Most planned home births are assisted by a midwife, although some extremists favor so-called free birthing, with no attendant. Home-birth midwives say they accept only low-risk patients, which excludes women with diabetes, high blood pressure, multiple births or any other risky condition. Most midwives–who typically charge from $1,000 to $5,000 per birth, significantly less than the cost of a hospital delivery–travel with basic emergency medical equipment, including oxygen, resuscitation gear and medication to stop hemorrhaging. And all insist they practice preventively and know when–and how–to get a woman to a hospital.

Take, for example, the case of a prolapsed umbilical cord. In roughly 1 out of every 300 births, the cord slips down into the birth canal before the baby does and risks cutting off the baby’s oxygen supply. Kitty Ernst, an expert on midwifery at the Frontier School of Midwifery and Family Nursing in Hyden, Ky., says midwives are trained to push the baby’s head back up off the cord and hold it there–the same way an obstetric nurse would–and get Mom to the hospital as an operating room is being prepared for her. “Your hand gets pretty tired,” she says of this emergency procedure, which she adds can take as little as five minutes if the hospital is across the street.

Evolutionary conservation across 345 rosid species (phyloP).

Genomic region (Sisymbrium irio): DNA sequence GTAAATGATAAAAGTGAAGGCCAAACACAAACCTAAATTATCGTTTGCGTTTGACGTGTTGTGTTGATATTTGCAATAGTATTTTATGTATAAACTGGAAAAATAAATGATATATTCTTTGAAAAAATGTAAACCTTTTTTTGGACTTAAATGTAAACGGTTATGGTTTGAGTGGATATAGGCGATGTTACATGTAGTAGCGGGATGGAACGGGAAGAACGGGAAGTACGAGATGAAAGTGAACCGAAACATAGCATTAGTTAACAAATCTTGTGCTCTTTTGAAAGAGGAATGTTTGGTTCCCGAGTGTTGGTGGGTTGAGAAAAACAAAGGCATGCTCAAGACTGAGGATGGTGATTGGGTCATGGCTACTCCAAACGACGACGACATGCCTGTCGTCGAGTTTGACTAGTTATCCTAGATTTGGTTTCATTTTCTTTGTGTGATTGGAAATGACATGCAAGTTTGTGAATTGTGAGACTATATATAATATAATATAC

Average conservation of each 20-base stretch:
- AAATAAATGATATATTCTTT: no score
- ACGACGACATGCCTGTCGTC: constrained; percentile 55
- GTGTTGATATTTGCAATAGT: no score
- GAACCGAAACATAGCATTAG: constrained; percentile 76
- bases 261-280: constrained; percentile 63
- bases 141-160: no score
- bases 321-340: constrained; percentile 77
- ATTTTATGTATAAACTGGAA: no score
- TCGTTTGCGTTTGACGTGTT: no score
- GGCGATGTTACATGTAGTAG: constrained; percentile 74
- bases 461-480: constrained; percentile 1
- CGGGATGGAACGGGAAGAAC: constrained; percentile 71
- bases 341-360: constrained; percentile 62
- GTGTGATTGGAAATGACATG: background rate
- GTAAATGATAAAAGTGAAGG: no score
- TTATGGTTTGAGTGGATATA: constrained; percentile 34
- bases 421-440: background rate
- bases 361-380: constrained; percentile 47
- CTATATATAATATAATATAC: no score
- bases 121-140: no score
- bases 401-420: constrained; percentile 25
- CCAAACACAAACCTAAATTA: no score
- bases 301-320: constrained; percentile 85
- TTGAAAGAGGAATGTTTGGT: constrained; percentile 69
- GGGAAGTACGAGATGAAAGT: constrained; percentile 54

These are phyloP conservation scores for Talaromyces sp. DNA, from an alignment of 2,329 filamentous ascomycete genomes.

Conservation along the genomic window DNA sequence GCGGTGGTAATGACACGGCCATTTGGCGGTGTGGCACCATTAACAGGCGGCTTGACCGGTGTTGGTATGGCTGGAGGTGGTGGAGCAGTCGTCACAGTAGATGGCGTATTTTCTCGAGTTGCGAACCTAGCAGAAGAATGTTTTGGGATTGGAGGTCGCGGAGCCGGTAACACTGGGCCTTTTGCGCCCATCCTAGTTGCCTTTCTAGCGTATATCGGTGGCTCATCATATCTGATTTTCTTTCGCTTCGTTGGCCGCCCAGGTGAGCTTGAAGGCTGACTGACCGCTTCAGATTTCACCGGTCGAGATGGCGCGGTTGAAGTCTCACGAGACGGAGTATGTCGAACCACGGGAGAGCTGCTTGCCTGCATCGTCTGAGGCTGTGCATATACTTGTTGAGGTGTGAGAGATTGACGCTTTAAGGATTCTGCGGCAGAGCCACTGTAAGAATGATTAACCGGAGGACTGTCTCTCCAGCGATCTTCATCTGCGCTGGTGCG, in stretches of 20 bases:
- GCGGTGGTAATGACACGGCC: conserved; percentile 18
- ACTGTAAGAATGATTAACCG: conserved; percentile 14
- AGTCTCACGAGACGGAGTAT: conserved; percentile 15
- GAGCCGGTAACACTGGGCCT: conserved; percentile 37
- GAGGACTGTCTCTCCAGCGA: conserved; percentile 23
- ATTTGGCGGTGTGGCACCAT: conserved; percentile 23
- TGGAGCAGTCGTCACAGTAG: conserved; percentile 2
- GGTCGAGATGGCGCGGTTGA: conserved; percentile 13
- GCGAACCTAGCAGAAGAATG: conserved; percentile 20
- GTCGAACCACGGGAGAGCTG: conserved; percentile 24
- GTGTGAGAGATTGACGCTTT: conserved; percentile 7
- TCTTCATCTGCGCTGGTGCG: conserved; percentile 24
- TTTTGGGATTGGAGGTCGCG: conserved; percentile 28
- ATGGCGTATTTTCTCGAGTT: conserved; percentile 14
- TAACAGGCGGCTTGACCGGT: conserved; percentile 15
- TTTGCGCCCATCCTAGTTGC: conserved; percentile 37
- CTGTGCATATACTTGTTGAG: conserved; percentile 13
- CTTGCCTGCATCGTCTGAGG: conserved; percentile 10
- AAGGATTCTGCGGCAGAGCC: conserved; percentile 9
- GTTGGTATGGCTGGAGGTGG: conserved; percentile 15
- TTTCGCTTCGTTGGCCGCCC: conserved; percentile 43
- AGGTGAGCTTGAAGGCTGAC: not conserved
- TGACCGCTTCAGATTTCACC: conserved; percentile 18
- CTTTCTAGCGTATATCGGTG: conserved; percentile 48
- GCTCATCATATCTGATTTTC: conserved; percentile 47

But it’s those precious minutes that have obstetricians alarmed. “Unless there’s ready access to certain emergency personnel and equipment and even surgery, you’re potentially endangering babies’ and moms’ health and lives,” says Dr. Erin Tracy, an ob-gyn at Boston’s Massachusetts General Hospital who authored two anti-home-birth resolutions approved by the AMA in June. “We’ve all seen scenarios where mothers came in, after very major blood loss, in a very catastrophic state,” she says. “By the time they arrive in the hospital, you’re sort of behind the eight ball in trying to resuscitate these patients. The same thing with neonatal outcome.”

Doctors argue that what may seem like a low-risk pregnancy can go very wrong at the time of delivery–and that making home birth easier to access could lead to a huge step backward. After birthing moved to hospitals en masse in the 1950s, the maternal mortality rate plummeted, from 376 per 100,000 live births in 1940 to 37.1 per 100,000 in 1960. The most recent statistics show 15.1 deaths per 100,000. Many doctors fear that mortality rates will go up with the rising incidence of home birthing, but there are conflicting data on this. A study published in 2005 in the British Medical Journal found that home birthing had a similar mortality rate to that of low-risk hospital births; other studies have suggested a two- or threefold increase in the incidence of neonatal death.